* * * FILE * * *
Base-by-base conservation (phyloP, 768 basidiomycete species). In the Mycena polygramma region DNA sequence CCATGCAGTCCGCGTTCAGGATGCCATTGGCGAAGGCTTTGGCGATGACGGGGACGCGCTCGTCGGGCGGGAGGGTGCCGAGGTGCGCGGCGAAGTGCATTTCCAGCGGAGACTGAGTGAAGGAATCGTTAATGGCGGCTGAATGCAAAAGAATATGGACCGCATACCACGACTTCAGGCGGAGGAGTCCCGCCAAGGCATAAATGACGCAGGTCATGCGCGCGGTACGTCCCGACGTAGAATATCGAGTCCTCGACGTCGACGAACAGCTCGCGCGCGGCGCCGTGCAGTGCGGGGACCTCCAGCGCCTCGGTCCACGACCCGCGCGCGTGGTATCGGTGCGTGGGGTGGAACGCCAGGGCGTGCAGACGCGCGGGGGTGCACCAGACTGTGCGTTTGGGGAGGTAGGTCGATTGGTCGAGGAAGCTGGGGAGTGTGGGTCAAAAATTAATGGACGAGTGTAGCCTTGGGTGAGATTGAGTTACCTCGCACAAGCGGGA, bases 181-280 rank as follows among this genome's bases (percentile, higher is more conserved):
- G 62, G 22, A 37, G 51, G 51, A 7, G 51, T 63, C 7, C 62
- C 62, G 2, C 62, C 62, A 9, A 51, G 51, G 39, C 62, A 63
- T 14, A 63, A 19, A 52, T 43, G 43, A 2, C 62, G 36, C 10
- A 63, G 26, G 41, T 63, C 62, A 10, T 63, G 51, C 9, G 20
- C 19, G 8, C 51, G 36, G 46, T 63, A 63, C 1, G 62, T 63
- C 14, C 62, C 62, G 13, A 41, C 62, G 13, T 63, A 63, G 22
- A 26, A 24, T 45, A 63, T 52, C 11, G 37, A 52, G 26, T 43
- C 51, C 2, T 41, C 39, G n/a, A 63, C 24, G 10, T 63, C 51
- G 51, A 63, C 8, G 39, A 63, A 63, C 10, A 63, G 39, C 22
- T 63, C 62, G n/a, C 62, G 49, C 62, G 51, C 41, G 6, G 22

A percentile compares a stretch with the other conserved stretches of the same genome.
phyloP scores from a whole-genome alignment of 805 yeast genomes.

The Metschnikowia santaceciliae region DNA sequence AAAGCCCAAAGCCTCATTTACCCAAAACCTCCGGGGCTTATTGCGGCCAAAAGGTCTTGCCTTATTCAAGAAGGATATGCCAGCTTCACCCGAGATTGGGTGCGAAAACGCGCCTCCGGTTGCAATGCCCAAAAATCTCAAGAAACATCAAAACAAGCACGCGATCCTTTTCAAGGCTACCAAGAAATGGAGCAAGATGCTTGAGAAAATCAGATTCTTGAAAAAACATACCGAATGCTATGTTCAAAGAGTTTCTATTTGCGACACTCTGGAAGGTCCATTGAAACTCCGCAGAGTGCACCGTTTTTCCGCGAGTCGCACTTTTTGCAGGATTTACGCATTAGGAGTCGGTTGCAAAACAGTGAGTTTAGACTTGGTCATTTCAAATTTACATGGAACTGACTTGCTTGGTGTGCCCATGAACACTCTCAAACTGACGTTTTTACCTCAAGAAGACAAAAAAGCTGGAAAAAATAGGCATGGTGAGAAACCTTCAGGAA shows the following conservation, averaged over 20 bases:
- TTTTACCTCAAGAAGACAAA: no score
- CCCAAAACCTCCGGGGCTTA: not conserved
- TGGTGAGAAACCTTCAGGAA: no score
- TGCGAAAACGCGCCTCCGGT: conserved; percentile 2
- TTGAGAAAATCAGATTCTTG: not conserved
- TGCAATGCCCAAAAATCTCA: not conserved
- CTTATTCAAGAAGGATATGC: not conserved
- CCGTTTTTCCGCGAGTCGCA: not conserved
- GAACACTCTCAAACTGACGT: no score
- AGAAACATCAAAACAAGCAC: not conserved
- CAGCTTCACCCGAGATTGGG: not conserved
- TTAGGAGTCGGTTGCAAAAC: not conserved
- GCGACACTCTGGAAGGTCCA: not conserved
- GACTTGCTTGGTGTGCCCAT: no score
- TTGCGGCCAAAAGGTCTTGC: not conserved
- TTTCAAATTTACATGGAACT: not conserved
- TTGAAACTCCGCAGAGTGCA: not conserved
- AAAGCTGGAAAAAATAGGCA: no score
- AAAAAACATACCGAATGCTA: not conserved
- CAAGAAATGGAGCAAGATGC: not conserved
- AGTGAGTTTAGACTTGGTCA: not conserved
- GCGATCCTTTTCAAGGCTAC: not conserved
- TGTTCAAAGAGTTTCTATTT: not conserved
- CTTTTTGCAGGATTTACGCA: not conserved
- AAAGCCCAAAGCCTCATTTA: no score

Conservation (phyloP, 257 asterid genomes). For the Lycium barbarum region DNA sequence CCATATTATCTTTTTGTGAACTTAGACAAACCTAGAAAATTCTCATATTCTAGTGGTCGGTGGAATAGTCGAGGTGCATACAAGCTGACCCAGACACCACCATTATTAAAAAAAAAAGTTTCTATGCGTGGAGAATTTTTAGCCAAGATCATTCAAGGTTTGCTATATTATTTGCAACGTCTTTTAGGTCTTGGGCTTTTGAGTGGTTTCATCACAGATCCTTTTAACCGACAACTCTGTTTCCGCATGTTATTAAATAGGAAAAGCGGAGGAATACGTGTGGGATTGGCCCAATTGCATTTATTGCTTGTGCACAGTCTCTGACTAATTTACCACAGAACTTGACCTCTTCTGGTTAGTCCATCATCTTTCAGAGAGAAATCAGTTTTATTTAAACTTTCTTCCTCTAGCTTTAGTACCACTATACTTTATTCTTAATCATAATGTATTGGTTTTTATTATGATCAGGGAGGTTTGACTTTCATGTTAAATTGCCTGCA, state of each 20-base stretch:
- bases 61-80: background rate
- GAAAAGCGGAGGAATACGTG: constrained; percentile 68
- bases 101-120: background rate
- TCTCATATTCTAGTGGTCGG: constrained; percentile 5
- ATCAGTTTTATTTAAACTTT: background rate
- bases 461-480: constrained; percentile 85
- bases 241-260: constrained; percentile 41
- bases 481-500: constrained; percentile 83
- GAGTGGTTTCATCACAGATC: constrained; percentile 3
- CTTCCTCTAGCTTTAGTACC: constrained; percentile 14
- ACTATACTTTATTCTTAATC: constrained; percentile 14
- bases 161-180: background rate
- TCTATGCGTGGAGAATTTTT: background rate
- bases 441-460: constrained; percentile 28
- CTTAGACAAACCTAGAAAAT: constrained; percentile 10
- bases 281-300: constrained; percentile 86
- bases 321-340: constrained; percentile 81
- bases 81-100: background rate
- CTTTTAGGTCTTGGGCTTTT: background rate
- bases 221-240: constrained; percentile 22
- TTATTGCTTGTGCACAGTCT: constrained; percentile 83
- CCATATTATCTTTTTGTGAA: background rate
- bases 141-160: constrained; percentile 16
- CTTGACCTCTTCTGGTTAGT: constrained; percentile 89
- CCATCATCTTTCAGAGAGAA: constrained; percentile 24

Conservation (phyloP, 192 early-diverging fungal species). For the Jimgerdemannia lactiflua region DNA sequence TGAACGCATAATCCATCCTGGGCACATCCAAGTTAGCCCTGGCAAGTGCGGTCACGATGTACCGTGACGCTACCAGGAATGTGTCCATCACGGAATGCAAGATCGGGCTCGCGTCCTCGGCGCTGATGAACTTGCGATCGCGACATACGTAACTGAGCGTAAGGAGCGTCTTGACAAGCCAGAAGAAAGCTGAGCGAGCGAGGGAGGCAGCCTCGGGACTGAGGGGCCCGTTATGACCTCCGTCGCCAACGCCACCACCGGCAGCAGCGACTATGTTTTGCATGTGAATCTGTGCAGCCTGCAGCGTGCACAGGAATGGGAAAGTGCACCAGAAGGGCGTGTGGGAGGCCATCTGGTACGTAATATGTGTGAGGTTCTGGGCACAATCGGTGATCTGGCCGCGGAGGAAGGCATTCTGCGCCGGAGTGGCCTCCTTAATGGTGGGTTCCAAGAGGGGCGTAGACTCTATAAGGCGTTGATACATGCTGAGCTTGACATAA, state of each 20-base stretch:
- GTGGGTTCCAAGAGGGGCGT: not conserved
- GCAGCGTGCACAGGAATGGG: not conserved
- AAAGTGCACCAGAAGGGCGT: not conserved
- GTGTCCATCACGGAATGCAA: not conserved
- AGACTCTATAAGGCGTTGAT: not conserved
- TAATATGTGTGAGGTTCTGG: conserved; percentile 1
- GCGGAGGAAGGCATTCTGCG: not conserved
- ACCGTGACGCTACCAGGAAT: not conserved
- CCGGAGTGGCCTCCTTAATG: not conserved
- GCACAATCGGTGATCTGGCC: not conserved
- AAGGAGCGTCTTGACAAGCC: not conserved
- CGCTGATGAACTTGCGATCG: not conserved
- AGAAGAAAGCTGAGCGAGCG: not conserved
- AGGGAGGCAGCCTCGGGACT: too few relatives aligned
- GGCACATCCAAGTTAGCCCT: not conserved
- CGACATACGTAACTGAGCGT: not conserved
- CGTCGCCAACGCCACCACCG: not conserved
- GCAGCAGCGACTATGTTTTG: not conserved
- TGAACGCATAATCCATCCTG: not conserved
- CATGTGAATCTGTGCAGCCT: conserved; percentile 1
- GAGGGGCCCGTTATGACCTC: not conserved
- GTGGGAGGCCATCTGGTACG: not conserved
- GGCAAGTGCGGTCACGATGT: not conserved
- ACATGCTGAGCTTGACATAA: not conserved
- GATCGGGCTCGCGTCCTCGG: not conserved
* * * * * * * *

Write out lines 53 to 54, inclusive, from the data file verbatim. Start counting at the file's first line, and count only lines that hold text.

- TCTATGCGTGGAGAATTTTT: background rate
- bases 441-460: constrained; percentile 28